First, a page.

Massillon City Schools Administrators Use COVID-19 Money for Bonuses
OHIO - During the pandemic, a lot of school educators, faculty and staff had to pivot due to COVID-19. Now, the Massillon Education Association says they aren’t happy that some of those COVID Cares Act funds are going directly into the pockets of administrators. The Massillon City School Board approved paying dozens of administrators an extra ten days pay as a bonus for their work during the pandemic. The education association is questioning why that money isn’t being spent directly on students. The $150,000 is slated to come from ESSER, Elementary and Secondary School Emergency Relief, funding. Since March 2020, the school system has received more than $5.6 million dollars in COVID funding. The list of school employees slated to receive money includes dozens of administrators and a few school psychologists. In a letter, The Massillon Educators Association says all Covid related funding is supposed to be used on students, COVID testing, and preparing buildings to be safe for everyone. Alyssa Plakas, the Massillon Education Association Union Representative says all educators had to work more hours and the money needs to meet the needs of students directly.” (WKYC)
School Ventilation: A Vital Tool to Reduce COVID-19 Spread
REPORT - May 26, the Johns Hopkins Center for Health Security at the Bloomberg School of Public Health released a new report calling on kindergarten through 12th grade (K-12) school administrators to urgently invest in ways to provide healthy air in schools to increase safety during the COVID-19 pandemic and potential future respiratory disease outbreaks, as well as to improve student learning. The new report, School Ventilation: A Vital Tool to Reduce COVID-19 Spread , reviews how improvements in building ventilation can reduce the risks of disease transmission. The report also summarizes current ventilation guidelines for K-12 schools and shares the results of an analysis finding that ventilation improvements are a cost-effective public health measure compared to enhanced (“deep”) cleaning that focuses on surfaces. (John Hopkins Center for Health Security)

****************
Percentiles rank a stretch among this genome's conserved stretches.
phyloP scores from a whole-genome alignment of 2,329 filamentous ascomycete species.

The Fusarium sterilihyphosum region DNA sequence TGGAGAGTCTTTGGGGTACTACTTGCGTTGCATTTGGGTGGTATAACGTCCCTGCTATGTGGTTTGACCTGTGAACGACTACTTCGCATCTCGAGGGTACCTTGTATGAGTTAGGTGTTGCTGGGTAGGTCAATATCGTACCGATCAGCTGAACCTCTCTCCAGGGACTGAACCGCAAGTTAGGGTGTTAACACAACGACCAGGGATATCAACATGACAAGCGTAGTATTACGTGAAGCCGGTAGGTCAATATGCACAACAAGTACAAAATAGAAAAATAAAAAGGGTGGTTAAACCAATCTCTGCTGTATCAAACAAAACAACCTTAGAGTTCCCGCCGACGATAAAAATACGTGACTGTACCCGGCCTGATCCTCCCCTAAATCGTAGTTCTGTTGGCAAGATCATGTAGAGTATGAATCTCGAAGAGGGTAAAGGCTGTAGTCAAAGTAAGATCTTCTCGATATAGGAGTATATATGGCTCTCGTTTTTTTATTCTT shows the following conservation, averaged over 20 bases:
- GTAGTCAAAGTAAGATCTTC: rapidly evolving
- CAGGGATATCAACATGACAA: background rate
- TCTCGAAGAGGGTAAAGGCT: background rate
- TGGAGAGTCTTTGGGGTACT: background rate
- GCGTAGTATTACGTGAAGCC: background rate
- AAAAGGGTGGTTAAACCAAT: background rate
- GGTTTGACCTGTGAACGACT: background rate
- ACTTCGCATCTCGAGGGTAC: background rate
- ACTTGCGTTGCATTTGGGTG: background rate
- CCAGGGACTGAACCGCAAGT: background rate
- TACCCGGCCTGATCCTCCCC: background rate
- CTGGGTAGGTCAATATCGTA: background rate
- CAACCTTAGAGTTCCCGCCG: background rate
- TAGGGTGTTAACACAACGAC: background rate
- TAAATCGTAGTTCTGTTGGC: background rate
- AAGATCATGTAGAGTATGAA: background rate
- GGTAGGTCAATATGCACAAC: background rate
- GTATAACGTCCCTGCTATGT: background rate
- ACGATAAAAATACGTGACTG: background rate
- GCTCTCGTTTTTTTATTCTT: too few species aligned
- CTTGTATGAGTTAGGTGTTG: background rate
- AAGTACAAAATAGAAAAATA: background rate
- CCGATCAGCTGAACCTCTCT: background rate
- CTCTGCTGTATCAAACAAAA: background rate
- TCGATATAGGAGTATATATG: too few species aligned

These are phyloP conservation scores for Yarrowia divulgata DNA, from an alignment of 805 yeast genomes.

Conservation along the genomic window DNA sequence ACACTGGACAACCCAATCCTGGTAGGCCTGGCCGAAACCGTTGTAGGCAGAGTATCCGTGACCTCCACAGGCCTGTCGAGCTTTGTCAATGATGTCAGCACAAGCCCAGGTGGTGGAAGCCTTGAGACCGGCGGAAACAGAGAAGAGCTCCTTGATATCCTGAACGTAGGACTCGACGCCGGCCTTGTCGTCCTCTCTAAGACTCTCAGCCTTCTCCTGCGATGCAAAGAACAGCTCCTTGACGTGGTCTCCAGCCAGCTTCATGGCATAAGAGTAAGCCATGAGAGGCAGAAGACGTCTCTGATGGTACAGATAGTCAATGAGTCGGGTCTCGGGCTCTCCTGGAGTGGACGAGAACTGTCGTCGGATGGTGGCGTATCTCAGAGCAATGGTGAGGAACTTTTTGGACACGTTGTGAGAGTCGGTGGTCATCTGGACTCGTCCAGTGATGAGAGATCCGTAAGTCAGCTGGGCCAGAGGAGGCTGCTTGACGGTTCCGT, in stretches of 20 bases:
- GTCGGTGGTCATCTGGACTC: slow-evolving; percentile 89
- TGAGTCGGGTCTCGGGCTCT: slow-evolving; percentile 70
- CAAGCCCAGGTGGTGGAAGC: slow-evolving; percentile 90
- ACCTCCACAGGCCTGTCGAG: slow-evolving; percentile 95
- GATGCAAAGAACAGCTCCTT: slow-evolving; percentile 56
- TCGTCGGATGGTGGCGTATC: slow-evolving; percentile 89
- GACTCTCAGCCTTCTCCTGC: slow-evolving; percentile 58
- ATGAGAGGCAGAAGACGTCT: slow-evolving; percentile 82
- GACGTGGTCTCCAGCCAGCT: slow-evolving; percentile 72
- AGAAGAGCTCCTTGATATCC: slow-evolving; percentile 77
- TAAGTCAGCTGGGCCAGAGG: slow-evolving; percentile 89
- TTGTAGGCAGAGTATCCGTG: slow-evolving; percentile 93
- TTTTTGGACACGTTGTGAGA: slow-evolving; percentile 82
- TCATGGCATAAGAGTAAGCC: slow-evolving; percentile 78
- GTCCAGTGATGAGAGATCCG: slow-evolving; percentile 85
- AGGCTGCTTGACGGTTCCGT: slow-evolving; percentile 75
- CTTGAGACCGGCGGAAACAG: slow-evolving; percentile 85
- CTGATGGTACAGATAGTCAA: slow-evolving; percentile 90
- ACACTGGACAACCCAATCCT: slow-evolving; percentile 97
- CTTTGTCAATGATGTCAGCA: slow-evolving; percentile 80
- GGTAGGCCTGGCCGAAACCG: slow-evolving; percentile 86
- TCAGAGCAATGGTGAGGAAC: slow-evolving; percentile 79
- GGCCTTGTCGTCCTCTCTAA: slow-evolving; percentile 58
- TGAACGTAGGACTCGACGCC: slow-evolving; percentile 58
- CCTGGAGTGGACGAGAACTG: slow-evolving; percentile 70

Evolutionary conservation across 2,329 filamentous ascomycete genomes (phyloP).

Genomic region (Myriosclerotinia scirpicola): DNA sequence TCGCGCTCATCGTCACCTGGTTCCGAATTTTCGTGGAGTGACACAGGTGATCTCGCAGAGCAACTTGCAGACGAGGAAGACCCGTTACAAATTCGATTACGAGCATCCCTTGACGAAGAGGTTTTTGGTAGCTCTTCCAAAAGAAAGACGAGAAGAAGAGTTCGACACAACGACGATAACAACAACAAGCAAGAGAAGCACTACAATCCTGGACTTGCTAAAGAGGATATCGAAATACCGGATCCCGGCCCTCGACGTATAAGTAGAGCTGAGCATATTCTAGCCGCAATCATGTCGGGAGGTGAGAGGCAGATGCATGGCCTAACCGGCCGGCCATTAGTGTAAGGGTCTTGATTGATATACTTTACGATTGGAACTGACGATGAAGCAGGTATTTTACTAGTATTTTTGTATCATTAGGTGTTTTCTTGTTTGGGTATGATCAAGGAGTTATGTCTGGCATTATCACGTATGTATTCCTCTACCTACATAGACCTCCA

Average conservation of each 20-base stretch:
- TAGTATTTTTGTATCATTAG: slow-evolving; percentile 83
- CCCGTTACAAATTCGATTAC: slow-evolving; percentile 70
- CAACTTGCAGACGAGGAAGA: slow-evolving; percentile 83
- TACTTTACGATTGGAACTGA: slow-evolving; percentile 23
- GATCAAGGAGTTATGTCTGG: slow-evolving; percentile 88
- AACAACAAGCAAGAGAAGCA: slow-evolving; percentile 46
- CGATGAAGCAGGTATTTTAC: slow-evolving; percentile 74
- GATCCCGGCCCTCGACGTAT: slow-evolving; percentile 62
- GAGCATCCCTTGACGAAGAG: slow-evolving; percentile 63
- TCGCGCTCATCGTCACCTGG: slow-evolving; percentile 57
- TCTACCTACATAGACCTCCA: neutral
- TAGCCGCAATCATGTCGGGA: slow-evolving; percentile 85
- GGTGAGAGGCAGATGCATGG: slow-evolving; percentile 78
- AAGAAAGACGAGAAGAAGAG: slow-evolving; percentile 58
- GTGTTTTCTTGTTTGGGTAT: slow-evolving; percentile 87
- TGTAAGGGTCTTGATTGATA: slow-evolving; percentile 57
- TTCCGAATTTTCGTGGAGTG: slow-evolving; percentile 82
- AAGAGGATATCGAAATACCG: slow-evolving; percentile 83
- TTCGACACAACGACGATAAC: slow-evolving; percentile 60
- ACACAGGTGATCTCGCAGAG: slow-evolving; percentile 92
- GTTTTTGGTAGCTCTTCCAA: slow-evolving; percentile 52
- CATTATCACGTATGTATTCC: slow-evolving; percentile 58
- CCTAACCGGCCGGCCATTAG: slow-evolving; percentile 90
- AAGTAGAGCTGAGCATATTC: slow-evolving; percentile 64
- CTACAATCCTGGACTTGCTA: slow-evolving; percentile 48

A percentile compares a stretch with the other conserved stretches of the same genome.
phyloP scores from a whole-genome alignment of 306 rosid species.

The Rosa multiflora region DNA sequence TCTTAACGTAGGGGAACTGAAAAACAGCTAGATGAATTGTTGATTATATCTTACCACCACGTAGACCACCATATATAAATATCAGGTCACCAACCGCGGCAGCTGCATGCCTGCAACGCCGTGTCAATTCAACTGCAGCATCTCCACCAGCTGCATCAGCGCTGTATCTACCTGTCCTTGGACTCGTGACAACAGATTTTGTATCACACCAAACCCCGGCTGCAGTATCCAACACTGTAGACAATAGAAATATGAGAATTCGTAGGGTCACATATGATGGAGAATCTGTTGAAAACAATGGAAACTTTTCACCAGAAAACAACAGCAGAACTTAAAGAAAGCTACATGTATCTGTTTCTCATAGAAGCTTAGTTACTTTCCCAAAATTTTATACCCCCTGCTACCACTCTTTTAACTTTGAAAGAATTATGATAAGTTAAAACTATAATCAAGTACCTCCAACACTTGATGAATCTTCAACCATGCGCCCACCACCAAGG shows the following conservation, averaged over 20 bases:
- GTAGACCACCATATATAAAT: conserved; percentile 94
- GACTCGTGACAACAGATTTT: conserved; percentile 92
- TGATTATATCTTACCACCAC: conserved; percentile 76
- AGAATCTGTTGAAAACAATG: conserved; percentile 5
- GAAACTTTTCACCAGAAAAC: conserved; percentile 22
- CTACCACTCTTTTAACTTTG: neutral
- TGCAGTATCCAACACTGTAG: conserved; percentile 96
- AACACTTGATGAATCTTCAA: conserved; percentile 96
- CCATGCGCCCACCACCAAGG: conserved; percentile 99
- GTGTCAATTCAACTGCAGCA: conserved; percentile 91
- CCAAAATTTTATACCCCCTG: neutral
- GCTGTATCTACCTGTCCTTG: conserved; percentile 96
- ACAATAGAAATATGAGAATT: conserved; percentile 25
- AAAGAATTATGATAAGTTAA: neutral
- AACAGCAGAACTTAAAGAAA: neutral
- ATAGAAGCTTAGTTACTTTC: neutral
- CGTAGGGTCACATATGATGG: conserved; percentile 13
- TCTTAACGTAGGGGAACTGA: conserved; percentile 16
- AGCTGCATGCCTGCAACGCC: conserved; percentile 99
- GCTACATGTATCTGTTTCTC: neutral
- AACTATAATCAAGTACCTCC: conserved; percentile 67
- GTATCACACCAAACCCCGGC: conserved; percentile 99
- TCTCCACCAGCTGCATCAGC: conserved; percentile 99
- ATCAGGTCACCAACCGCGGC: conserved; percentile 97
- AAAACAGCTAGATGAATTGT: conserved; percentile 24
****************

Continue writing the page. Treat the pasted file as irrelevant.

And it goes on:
Mask Use and Ventilation Improvements to Reduce COVID-19 Incidence in Elementary Schools — Georgia, November 16–December 11, 2020
CDC'S First Published Study Addressing Ventilation, May 28, 2021
STUDY - Summary: What is already known about this topic? Kindergarten through grade 5 schools educate and address the students’ physical, social, and emotional needs. Preventing SARS-CoV-2 transmission in schools is imperative for safe in-person learning.
What is added by this report? COVID-19 incidence was 37% lower in schools that required teachers and staff members to use masks and 39% lower in schools that improved ventilation. Ventilation strategies associated with lower school incidence included dilution methods alone (35% lower incidence) or in combination with filtration methods (48% lower incidence).
What are the implications for public health practice? Mask requirements for teachers and staff members and improved ventilation are important strategies in addition to vaccination of teachers and staff members that elementary schools could implement as part of a multicomponent approach to provide safer, in-person learning environments. (Morbidity and Mortality Weekly Report)
Characteristics of COVID-19 Cases and Outbreaks at Child Care Facilities — District of Columbia, July–December 2020
STUDY - Summary: What is already known about this topic? COVID-19 cases reported at child care facilities are correlated with level of community transmission.
What is added by this report? Among 469 child care facilities in the District of Columbia, 23.9% reported at least one COVID-19 case, and 5.8% reported outbreak-associated cases during July 1–December 31, 2020. Among 319 cases, approximately one half were among teachers or staff members. Outbreak risk was increased in facilities operating